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Class project turns into museum exhibition

  • young man and older woman looking at photos seated at table
  • man and rabbi in synagogue chapel
  • group of older women reviewing photographs

Posted on October 08, 2019

In the 1970s, the B’nai Israel Synagogue in Muskegon counted more than 120 families as members. Its roster has since dwindled to about 40 families due to deaths, relocations and attrition.

Marilyn Preston, associate professor of integrative studies and member of B’nai Israel, secured several grants to capture the oral histories of the synagogue's members. Next fall, these histories will be showcased in an exhibition at Muskegon's Lakeshore Museum Center.  

The project, though, will yield more than a public exhibition and an archival piece for the synagogue. Through the process of interviewing members, at least one student from Preston's class has found a spiritual home.

Joel Hill, a senior majoring in integrative studies, took Preston's religion class last fall with the intent of learning more about Judaism. Like others in his class, Hill traveled to Muskegon several times for interviews. 

"They made me feel like a part of the family," said Hill, who lives in Muskegon. "It was part of our class to come and do these interviews, and then I just continued to worship there."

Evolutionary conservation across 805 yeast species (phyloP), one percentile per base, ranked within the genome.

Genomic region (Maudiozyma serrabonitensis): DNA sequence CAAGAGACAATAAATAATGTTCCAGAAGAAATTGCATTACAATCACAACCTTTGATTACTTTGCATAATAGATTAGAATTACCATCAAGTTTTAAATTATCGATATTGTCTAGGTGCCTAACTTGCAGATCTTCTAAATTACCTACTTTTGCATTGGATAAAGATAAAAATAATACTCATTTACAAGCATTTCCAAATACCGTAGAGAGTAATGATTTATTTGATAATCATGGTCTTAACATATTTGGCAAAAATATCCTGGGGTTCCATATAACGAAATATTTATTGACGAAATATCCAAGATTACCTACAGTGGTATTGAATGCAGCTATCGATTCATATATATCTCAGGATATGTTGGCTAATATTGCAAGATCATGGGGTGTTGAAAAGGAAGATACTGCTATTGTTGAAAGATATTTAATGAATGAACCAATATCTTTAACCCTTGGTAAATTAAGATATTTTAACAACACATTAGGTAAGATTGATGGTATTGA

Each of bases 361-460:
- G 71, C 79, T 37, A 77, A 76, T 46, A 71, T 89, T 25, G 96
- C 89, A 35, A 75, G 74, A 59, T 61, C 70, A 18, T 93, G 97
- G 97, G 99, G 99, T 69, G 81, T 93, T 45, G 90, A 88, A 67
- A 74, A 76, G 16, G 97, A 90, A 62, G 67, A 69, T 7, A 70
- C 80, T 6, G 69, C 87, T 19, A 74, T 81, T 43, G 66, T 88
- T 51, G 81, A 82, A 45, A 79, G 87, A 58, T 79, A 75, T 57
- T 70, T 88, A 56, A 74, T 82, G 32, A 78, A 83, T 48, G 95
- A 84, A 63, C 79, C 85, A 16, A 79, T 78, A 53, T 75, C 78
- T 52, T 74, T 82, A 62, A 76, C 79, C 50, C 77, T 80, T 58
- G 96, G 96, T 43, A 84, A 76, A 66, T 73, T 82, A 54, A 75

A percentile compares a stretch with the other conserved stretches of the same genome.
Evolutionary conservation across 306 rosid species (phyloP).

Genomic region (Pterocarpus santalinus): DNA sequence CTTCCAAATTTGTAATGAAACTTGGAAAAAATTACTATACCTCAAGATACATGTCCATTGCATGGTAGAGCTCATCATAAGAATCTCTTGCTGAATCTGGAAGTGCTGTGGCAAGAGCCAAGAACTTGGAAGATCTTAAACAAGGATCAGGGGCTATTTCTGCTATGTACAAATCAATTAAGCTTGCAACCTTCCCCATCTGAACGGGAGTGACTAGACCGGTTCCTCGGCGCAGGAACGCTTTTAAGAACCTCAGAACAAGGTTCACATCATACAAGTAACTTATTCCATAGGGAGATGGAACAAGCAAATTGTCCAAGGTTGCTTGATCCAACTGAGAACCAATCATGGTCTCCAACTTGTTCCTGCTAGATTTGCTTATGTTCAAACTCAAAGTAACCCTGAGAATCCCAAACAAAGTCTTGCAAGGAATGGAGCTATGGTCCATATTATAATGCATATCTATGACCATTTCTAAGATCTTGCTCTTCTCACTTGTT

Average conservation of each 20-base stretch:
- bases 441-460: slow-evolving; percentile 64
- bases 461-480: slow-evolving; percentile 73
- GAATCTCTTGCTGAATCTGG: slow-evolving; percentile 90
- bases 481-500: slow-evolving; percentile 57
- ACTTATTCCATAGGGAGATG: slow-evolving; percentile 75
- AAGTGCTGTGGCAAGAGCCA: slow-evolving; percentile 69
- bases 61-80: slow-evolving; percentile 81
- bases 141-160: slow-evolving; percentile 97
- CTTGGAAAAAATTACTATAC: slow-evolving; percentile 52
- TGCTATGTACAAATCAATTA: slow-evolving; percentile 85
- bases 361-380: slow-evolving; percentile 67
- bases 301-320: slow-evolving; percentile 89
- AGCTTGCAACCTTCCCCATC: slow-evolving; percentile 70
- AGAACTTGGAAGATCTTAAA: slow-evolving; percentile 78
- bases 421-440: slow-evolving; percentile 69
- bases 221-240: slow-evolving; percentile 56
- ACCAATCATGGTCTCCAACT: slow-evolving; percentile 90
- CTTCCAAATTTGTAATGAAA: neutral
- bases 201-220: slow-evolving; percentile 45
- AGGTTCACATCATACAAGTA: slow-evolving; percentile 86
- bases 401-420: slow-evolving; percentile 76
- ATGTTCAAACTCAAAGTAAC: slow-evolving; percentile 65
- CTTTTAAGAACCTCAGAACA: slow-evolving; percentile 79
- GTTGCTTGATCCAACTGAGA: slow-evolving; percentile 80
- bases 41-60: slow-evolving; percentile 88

Hill received a Student Summer Scholar grant from the Office of Undergraduate Research and Scholarship to continue working with Preston on the oral history collection. Preston received grants from Grand Valley's Kutsche Office of Local History and Center for Scholarly and Creative Excellence, in addition to a grant from Michigan Humanities to fund the project.

Preston and her family started attending B’nai Israel about three years ago. She said she quickly realized the congregation's story needed to be shared.

"I developed a plan with a class in mind to do oral histories. Students in the class developed research guides and decided what questions to ask, with guidance from the rabbi and his wife," Preston said. "We centered our interviews around what it means to them to be Jewish and how the temple has shaped their experience."

Hill remains heavily involved in the project and is busy securing materials like photos, newspaper clippings and other materials from members for the exhibition. He used a software program to design a 3D model of what "L’dor V’dor" will actually look like when it opens at the Lakeshore Museum Center in September 2020. "L’dor V’dor" is a Jewish term meaning "generation to generation." 

He said visitors to the exhibition will see replica models of a classroom and chapel from the temple. It concludes with a replica of a dining room set for shabbat dinner and a bulletin board asking people to leave notes with an answer to the question, "How would you heal the world?"

"In the face of these tumultuous times, it will be nice to end with hope and have people leave on a positive note," Hill said.

The exhibition will open at the Lakeshore Museum Center in September 2020 and remain on display through April 2021.